My personal favorites.
My personal favorites.

At the very least, this is a step in the right direction for the company, as in 2013 they demanded that all Nintendo videos be taken off of YouTube.  I was surprised that they would demand the removal of all that free advertisement, and disappointed in the company.  So this, at the very least, allows the videos to be back online.  But it’s still a stifling attitude that the company has taken, needlessly controlling and remarkably greedy.  They should be grateful that people want to make these videos and give them all this free advertisement!

When I see people playing the new Mario Kart 8 online and chatting with one another, it seems like the game is a blast!  But when Nintendo comes in and demands a cut, it sours the company for me.  Nintendo, I know that you’re not the behemoth that you once were in the gaming industry, but it’s not too late to abandon this ridiculous cash grab and allow these fun, funny people to make ads for you, without penalty!  Other game makers realize how these videos benefit them, why can’t you see it?

No Ad campaign.  Just sayin.
No Ad campaign. Just sayin.

Ah, whatever, Nintendo, go make another fuckin’ DS or something.

10 thoughts on “Nintendo Hates Free Ads, Apparently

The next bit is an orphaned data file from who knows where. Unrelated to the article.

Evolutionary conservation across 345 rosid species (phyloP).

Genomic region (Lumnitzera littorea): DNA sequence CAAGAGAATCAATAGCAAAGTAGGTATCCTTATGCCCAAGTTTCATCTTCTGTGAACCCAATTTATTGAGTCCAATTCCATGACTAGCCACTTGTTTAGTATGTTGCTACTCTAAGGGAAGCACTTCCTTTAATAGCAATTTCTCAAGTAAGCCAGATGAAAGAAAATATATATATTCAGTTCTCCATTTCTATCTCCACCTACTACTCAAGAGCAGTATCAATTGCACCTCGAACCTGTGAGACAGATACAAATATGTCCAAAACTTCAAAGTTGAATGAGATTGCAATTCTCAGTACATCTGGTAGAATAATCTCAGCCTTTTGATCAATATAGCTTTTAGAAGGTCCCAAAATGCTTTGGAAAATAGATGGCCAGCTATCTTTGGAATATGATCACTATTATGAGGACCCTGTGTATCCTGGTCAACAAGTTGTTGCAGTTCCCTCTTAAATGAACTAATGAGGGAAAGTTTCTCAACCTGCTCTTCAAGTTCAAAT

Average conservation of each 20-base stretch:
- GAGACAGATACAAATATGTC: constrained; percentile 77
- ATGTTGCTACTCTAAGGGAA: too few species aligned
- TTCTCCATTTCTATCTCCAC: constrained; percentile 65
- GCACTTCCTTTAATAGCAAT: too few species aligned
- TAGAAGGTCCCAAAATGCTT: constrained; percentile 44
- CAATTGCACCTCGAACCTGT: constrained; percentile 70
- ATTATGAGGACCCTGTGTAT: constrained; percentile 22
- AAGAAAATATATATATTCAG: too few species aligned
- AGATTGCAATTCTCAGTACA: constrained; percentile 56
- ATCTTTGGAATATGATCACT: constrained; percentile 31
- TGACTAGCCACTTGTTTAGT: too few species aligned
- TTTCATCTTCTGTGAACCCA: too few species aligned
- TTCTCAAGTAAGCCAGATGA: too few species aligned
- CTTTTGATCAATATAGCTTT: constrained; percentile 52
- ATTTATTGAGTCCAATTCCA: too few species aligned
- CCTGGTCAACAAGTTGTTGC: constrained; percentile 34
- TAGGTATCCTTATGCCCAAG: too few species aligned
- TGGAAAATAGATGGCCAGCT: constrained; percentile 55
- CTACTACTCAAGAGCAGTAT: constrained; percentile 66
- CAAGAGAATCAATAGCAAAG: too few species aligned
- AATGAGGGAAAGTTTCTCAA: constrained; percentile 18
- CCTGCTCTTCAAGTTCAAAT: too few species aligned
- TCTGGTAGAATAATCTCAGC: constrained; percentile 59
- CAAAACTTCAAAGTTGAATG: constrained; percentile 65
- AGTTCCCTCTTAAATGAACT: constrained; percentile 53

1. Honestly I’m pretty sympathetic to Nintendo here. A lot of these guys are youtube partners making money off of Nintendo games which they have not bought a license for. It’d be like if MST3K just made their episodes without getting rights. I guess you can call them greedy but it’s their IP. Reviews and such certainly fall under Fair Use, but when you’re making a public display of substantially the entire game, you’re committing extremely wanton copyright infringement. I love LPs, but I have no illusions about their illegality.


    1. Yeah, I thought you might be. I’m not saying that it’s not within their rights to do what they’re doing, because it clearly is, I am saying that it’s not intelligent. The LPs are good exposure and penalizing the personalities for wanting to use their games is a bad move. There’s a reason Nintendo’s the only one doing this, after all. Everyone else sees the benefits.


      1. I can see the argument that LPs build mindshare for their products and that they might be alienating some of their target audience. But some LPers will do relatively new games, and they’ll show the game in its entirety, which goes beyond free advertising. A lot of folks use LPs as a way to experience a game without paying for it because they can’t afford to buy it. I don’t think other companies are happy with their content being broadcast for free on youtube, but they aren’t brave enough to risk alienating their fans. Let’s be honest: no one’s going to stop buying Nintendo games.


        1. I mean, if a person watches a Let’s Play in the entirety as a substitute for playing it (especially if they can’t afford it), then Nintendo misses out on nothing anyways.
          Other companies don’t seem to mind. Microsoft and Blizzard have some lenient guidelines, I believe, but they take zero revenue. Neither company is worried that people are going to stop buying their games, either, so they could pull a Nintendo if they wanted. But Nintendo stands alone in their willingness to alienate fans and take a chunk of content creators’ money.